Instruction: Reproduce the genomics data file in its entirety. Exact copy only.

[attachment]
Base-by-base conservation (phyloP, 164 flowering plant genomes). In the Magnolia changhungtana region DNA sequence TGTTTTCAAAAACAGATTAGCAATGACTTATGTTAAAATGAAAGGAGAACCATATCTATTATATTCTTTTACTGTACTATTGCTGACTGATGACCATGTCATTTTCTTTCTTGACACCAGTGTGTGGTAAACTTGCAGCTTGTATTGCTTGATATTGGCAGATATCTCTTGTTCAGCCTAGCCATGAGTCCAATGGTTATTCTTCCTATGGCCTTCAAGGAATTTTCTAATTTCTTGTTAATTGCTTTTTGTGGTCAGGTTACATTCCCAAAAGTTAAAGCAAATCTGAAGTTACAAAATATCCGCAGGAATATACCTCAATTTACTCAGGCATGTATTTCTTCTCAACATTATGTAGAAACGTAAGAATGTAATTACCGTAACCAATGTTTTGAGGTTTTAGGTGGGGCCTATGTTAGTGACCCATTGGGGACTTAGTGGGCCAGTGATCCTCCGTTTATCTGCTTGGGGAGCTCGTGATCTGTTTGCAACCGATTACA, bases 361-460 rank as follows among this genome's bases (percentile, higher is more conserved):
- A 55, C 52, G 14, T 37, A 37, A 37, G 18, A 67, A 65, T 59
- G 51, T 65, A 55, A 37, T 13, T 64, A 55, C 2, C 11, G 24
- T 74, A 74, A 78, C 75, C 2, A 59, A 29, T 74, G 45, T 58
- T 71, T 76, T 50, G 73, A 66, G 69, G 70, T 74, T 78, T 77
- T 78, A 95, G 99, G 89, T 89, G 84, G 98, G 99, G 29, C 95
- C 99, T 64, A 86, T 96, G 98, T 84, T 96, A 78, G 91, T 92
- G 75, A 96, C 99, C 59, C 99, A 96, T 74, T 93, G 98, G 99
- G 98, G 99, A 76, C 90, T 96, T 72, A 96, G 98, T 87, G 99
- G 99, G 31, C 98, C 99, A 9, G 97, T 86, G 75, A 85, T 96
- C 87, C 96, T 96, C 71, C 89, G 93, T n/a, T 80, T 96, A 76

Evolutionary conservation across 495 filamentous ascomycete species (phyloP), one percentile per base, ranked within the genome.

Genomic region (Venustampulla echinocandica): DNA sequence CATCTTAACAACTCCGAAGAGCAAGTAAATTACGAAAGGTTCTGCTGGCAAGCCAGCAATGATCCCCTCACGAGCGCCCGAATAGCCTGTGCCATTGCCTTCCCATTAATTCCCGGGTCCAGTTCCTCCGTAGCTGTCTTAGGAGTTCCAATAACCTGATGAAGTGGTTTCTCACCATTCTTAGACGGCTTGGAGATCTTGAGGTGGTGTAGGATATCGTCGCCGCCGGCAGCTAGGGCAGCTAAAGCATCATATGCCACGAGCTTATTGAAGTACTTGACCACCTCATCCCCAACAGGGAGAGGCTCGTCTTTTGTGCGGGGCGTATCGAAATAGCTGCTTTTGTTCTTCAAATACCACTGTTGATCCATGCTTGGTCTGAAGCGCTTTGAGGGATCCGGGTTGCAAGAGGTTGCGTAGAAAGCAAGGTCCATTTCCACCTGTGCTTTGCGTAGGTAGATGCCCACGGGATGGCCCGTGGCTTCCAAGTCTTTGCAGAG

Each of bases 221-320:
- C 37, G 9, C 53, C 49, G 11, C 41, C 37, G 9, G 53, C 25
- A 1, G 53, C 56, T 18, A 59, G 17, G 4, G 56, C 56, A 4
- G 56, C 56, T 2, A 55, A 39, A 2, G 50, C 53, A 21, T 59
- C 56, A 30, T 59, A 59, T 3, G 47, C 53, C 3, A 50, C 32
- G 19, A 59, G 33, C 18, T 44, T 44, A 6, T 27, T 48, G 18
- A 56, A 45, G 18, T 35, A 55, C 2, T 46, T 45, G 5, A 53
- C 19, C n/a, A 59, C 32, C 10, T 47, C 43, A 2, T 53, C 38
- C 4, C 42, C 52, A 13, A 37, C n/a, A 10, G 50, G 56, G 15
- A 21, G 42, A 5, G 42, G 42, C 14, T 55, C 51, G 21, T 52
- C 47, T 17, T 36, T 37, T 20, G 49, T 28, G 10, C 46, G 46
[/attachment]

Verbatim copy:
Base-by-base conservation (phyloP, 164 flowering plant genomes). In the Magnolia changhungtana region DNA sequence TGTTTTCAAAAACAGATTAGCAATGACTTATGTTAAAATGAAAGGAGAACCATATCTATTATATTCTTTTACTGTACTATTGCTGACTGATGACCATGTCATTTTCTTTCTTGACACCAGTGTGTGGTAAACTTGCAGCTTGTATTGCTTGATATTGGCAGATATCTCTTGTTCAGCCTAGCCATGAGTCCAATGGTTATTCTTCCTATGGCCTTCAAGGAATTTTCTAATTTCTTGTTAATTGCTTTTTGTGGTCAGGTTACATTCCCAAAAGTTAAAGCAAATCTGAAGTTACAAAATATCCGCAGGAATATACCTCAATTTACTCAGGCATGTATTTCTTCTCAACATTATGTAGAAACGTAAGAATGTAATTACCGTAACCAATGTTTTGAGGTTTTAGGTGGGGCCTATGTTAGTGACCCATTGGGGACTTAGTGGGCCAGTGATCCTCCGTTTATCTGCTTGGGGAGCTCGTGATCTGTTTGCAACCGATTACA, bases 361-460 rank as follows among this genome's bases (percentile, higher is more conserved):
- A 55, C 52, G 14, T 37, A 37, A 37, G 18, A 67, A 65, T 59
- G 51, T 65, A 55, A 37, T 13, T 64, A 55, C 2, C 11, G 24
- T 74, A 74, A 78, C 75, C 2, A 59, A 29, T 74, G 45, T 58
- T 71, T 76, T 50, G 73, A 66, G 69, G 70, T 74, T 78, T 77
- T 78, A 95, G 99, G 89, T 89, G 84, G 98, G 99, G 29, C 95
- C 99, T 64, A 86, T 96, G 98, T 84, T 96, A 78, G 91, T 92
- G 75, A 96, C 99, C 59, C 99, A 96, T 74, T 93, G 98, G 99
- G 98, G 99, A 76, C 90, T 96, T 72, A 96, G 98, T 87, G 99
- G 99, G 31, C 98, C 99, A 9, G 97, T 86, G 75, A 85, T 96
- C 87, C 96, T 96, C 71, C 89, G 93, T n/a, T 80, T 96, A 76

Evolutionary conservation across 495 filamentous ascomycete species (phyloP), one percentile per base, ranked within the genome.

Genomic region (Venustampulla echinocandica): DNA sequence CATCTTAACAACTCCGAAGAGCAAGTAAATTACGAAAGGTTCTGCTGGCAAGCCAGCAATGATCCCCTCACGAGCGCCCGAATAGCCTGTGCCATTGCCTTCCCATTAATTCCCGGGTCCAGTTCCTCCGTAGCTGTCTTAGGAGTTCCAATAACCTGATGAAGTGGTTTCTCACCATTCTTAGACGGCTTGGAGATCTTGAGGTGGTGTAGGATATCGTCGCCGCCGGCAGCTAGGGCAGCTAAAGCATCATATGCCACGAGCTTATTGAAGTACTTGACCACCTCATCCCCAACAGGGAGAGGCTCGTCTTTTGTGCGGGGCGTATCGAAATAGCTGCTTTTGTTCTTCAAATACCACTGTTGATCCATGCTTGGTCTGAAGCGCTTTGAGGGATCCGGGTTGCAAGAGGTTGCGTAGAAAGCAAGGTCCATTTCCACCTGTGCTTTGCGTAGGTAGATGCCCACGGGATGGCCCGTGGCTTCCAAGTCTTTGCAGAG

Each of bases 221-320:
- C 37, G 9, C 53, C 49, G 11, C 41, C 37, G 9, G 53, C 25
- A 1, G 53, C 56, T 18, A 59, G 17, G 4, G 56, C 56, A 4
- G 56, C 56, T 2, A 55, A 39, A 2, G 50, C 53, A 21, T 59
- C 56, A 30, T 59, A 59, T 3, G 47, C 53, C 3, A 50, C 32
- G 19, A 59, G 33, C 18, T 44, T 44, A 6, T 27, T 48, G 18
- A 56, A 45, G 18, T 35, A 55, C 2, T 46, T 45, G 5, A 53
- C 19, C n/a, A 59, C 32, C 10, T 47, C 43, A 2, T 53, C 38
- C 4, C 42, C 52, A 13, A 37, C n/a, A 10, G 50, G 56, G 15
- A 21, G 42, A 5, G 42, G 42, C 14, T 55, C 51, G 21, T 52
- C 47, T 17, T 36, T 37, T 20, G 49, T 28, G 10, C 46, G 46